April 2014, 22:9
03 December 2014
Aspirin for prophylaxis of venous thromboembolism
Cessation of vitamin K antagonists (VKA) after a primary incidence of spontaneous venous thromboembolism (VTE) has been associated with recurrent events in about one-fifth of patients. Although long-term continuation of VKA prophylaxis has been suggested as a means to prevent recurrent VTE, concerns remain over issues of high bleeding risk, patient non-compliance as well as dosage irregularities. Antiplatelet therapy has been proposed as a safer, cheaper and more convenient alternative for long-term prophylaxis after initial treatment with VKA following VTE. Here we compare two major randomized trials that were conducted back-to-back – the WARFASA trial and the ASPIRE trial – to determine the role of aspirin as a long-term treatment option to reduce the incidence of recurrent VTE. Despite the encouraging results of these trials, suggesting that aspirin may have a beneficial effect on secondary prevention of VTE, it must be emphasized that both trials only started aspirin after 6-18 months of treatment with VKA, which remain a cornerstone of management for a first unprovoked VTE.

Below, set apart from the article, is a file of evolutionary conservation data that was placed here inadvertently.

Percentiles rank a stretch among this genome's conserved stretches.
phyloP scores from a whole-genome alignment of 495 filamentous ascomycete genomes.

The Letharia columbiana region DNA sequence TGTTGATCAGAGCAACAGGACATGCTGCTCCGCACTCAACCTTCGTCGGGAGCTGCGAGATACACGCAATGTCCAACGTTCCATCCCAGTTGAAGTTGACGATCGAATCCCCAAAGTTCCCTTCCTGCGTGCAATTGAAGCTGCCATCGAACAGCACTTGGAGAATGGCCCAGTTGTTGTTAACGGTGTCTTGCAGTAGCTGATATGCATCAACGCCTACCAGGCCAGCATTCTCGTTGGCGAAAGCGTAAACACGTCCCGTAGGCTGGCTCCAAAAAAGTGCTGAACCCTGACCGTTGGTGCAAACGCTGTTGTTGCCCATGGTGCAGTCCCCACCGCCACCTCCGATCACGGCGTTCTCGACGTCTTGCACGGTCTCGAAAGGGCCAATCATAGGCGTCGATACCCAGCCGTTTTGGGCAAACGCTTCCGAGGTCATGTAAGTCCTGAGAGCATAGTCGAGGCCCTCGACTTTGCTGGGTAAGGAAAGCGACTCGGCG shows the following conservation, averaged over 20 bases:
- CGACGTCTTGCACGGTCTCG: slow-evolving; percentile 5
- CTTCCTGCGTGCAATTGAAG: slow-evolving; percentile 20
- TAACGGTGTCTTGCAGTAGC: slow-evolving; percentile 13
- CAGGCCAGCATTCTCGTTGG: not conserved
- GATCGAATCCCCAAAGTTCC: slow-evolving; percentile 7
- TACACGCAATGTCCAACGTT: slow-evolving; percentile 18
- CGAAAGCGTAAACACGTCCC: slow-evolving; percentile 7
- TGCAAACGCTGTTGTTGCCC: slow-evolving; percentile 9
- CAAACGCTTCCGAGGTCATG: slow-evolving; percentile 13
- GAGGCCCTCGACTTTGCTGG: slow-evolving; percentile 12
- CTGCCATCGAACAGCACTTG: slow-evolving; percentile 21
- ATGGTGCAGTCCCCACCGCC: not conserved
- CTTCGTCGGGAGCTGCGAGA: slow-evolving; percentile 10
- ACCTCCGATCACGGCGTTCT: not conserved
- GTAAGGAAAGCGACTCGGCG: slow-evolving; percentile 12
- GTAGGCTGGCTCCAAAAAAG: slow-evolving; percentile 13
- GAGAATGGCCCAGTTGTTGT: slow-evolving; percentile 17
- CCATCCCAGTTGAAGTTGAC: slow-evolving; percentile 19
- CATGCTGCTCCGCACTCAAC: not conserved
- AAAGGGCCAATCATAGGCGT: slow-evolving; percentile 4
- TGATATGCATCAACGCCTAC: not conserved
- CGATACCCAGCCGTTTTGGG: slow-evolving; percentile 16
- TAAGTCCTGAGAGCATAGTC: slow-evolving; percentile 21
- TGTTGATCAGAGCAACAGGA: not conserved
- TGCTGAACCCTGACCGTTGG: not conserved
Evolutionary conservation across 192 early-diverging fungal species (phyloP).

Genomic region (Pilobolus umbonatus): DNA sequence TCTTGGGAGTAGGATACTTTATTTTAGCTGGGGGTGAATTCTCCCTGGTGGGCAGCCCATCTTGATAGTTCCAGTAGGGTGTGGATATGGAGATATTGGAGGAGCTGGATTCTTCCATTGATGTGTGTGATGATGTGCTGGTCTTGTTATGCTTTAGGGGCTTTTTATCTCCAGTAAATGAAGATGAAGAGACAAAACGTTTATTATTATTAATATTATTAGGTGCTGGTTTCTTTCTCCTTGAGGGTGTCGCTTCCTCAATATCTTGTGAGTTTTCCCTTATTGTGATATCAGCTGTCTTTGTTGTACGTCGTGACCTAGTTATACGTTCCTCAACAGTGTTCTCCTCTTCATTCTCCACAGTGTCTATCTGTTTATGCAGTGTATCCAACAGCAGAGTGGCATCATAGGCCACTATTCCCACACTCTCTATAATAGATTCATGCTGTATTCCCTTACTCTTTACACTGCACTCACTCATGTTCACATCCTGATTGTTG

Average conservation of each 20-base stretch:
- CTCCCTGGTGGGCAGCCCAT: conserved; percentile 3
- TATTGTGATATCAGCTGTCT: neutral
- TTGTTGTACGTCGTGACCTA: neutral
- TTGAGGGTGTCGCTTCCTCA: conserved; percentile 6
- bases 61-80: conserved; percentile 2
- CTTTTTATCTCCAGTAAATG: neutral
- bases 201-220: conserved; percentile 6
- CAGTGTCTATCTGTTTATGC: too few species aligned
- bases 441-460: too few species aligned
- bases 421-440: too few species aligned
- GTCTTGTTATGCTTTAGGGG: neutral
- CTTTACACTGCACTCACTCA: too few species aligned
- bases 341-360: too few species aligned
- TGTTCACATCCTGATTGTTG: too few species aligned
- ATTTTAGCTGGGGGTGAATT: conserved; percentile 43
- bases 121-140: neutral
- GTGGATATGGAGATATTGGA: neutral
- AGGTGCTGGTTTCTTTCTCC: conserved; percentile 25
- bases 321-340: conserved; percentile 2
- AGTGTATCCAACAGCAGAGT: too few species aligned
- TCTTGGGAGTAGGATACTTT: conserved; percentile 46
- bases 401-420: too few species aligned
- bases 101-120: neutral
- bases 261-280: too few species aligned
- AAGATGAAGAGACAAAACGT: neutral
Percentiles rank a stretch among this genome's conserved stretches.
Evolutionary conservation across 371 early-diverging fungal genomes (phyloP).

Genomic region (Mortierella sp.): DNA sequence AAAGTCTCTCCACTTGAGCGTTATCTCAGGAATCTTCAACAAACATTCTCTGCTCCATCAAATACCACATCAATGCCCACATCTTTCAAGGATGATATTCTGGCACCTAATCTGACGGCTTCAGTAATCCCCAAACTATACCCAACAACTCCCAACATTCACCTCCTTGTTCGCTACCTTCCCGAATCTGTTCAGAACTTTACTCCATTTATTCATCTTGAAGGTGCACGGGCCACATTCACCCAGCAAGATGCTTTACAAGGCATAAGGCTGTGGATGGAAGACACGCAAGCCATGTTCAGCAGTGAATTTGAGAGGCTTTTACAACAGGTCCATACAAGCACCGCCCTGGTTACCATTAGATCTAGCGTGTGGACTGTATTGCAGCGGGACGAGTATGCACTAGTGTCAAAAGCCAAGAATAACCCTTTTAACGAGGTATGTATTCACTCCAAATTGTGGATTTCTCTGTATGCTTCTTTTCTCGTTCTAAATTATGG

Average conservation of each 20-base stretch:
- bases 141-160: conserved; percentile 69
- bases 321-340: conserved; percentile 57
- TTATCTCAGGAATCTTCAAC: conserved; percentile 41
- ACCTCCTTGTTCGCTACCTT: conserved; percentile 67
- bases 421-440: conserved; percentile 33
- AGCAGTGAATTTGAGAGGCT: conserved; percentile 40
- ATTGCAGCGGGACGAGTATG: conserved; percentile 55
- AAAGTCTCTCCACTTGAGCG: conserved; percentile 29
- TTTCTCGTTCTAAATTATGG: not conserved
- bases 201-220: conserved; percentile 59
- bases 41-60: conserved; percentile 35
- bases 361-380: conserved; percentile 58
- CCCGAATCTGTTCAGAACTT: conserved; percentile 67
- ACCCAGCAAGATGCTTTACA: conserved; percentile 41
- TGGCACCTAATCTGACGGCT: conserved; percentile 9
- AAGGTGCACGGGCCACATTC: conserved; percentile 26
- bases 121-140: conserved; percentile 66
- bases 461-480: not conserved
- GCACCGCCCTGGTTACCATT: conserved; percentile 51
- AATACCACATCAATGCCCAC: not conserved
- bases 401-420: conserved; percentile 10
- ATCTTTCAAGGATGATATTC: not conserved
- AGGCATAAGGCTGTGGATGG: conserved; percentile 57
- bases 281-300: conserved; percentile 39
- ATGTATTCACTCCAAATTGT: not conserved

Aspirin - Antiplatelet Therapy - High Bleeding Risk - Aspire Study - Aspire Trial
1 Yong Loo-Lin School of Medicine, National University of Singapore
2 National University Heart Centre, Singapore
Correspondence to Mark Y. Chan, Associate Professor
Yong Loo-Lin School of Medicine, National University of Singapore
1E, Kent Ridge Road, NUHS Tower Block, Level 9, Cardiac Department, Singapore 119228
Tel: +65 67725596 Fax: +65 68722998
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